We look forward to seeing how different countries grapple with the issue, and particularly how treasured local lingo like “bangers” and “snags” are treated.

Got beef?

Fast-food titans McDonald's and Hungry Jack's, part of the Burger King franchise, clashed in a trade mark battle that recently concluded with a decision issued by the Federal Court of Australia (subject to any possible appeal). 

Hungry Jack’s launched its Big Jack and Mega Jack burgers in 2020 as direct competitors to McDonald’s Big Mac burger. Not flattered with the imitations, McDonald's issued proceedings against Hungry Jack’s, challenging the validity of Hungry Jack’s BIG JACK trade mark registration and also claiming that Hungry Jack’s sale of the Big Jack and Mega Jack burgers infringed the BIG MAC and MEGA MAC trade marks.

Examples of Hungry Jack’s products featured in the Federal Court’s judgement

Things got cooking even more when Hungry Jack's retaliated with a series of video commercials attacking the amount of meat in McDonald’s products. In one of the commercials, the voiceover said “Someone’s suing Hungry Jack’s. They reckon Aussies are confusing the BIG JACK with some American burger, but the BIG JACK’s clearly bigger with 25% more Aussie Beef, flame grilled with a barbeque taste! [Disclaimer: *When compared to competitor’s product] And you can only get the BIG JACK at Hungry Jack’s. The burgers are better.”

McDonald's was not lovin’ it and added an additional claim to the proceedings, alleging that Hungry Jack’s “25% more Aussie beef” representation was misleading or deceptive. 

In relation to the trade mark claims, the Court found that consumers would not be confused between the burger brands. The Court noted the difference between the recognisable forename "Jack" and the unusual abbreviation "MAC", with both sharing the descriptive label "BIG" but overall conveying different concepts. Similar findings were also made in relation to the comparison of Mega Jack and the MEGA MAC mark. McDonald’s trade mark infringement and validity claims therefore failed. Hungry Jack’s succeeded in getting McDonald’s MEGA MAC registration partially cancelled for some goods.

In relation to the “25% more Aussie beef” claim, it was accepted that if considering the uncooked weight of the respective patties, then Hungry Jack’s claim about the amount of beef would be accurate. But if considering the cooked weight of the respective patties, then the Big Jack patties would only be 15% greater than the Big Mac patties. Taking into account the impression given to consumers that it was a cooked product, the Court therefore found that Hungry Jack’s “25% more Aussie beef” claim was misleading.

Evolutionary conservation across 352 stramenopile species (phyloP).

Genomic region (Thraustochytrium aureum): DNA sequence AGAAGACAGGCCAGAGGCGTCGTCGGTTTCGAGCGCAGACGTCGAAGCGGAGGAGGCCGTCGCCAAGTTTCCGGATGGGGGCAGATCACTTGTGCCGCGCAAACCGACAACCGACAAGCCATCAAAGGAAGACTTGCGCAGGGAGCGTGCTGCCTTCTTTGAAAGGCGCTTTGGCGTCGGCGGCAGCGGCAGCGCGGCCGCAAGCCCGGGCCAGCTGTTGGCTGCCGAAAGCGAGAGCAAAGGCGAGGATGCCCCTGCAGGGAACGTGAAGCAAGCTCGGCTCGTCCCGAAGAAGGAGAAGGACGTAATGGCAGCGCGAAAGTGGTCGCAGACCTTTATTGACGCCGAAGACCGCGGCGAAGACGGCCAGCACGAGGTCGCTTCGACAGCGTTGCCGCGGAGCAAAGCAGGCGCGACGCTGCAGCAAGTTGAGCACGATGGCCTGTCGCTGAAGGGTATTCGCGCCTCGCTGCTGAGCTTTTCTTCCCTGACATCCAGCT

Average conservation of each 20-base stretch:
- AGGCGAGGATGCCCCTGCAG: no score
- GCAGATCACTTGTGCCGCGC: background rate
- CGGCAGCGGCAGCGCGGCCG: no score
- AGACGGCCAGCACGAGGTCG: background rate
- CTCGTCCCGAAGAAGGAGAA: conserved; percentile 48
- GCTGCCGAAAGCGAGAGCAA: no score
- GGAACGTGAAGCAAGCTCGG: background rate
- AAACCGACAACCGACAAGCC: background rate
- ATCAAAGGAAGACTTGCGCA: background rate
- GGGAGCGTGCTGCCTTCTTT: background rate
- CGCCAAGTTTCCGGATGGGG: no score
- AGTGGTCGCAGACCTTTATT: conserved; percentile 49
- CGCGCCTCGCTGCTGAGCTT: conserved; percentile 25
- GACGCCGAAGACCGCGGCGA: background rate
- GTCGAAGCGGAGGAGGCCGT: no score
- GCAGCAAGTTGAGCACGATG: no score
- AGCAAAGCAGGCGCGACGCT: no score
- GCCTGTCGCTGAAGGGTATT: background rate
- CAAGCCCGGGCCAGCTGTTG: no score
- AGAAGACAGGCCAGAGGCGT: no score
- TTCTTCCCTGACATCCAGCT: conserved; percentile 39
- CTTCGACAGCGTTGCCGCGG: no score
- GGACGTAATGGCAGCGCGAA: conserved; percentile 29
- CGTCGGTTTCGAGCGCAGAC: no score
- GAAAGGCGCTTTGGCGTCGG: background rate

Unfortunately, the Court did not provide any valuable insights about which burger was the tastiest, leaving it to consumers to make up their own minds.

Barking mad

In a fur-raising legal clash, the famous whiskey-maker Jack Daniel’s took issue with one of VIP Products’ “Silly Squeakers” dog chew toys in the USA. The toy resembled the shape and get-up of Jack Daniel’s whiskey bottles, but featured an image of a dog and “Bad Spaniels” instead of “Jack Daniel’s”, along with “The Old No. 2 on your Tennessee Carpet” instead of “Old No. 7 Brand Tennessee Sour Mash Whiskey”.

Jack Daniel’s whiskey           VIP Products’ Silly Squeakers dog toy

Jack Daniel’s demanded that VIP Products stop selling the Bad Spaniels product. VIP Products responded by issuing proceedings seeking a declaratory judgment that the Bad Spaniels product did not infringe or dilute Jack Daniel’s trade marks. Jack Daniel’s barked back with counter-claims for infringement and dilution.

After a succession of decisions and appeals, in a unanimous decision issued this year by the US Supreme Court, the Court found VIP Products was not entitled to rely on the First Amendment as a defence for parody products that use trade marks of another party as source-identifiers, and held that the likelihood of confusion test still applies for determining infringement. The case is now pending remand for further proceedings.

It remains to be seen how squeaky-clean VIP Products’ other parody chew toys are, including its “Cataroma Extra”, “Barkparty”, “Smella Arpaw”, “Doggie Walker”, “Jose the Perro” and “Mountain Drool” products.

Until Next Year

We wish you a safe and happy festive season!

Thanks to Minerva Peters and Priya Prakash for their assistance with preparing this article.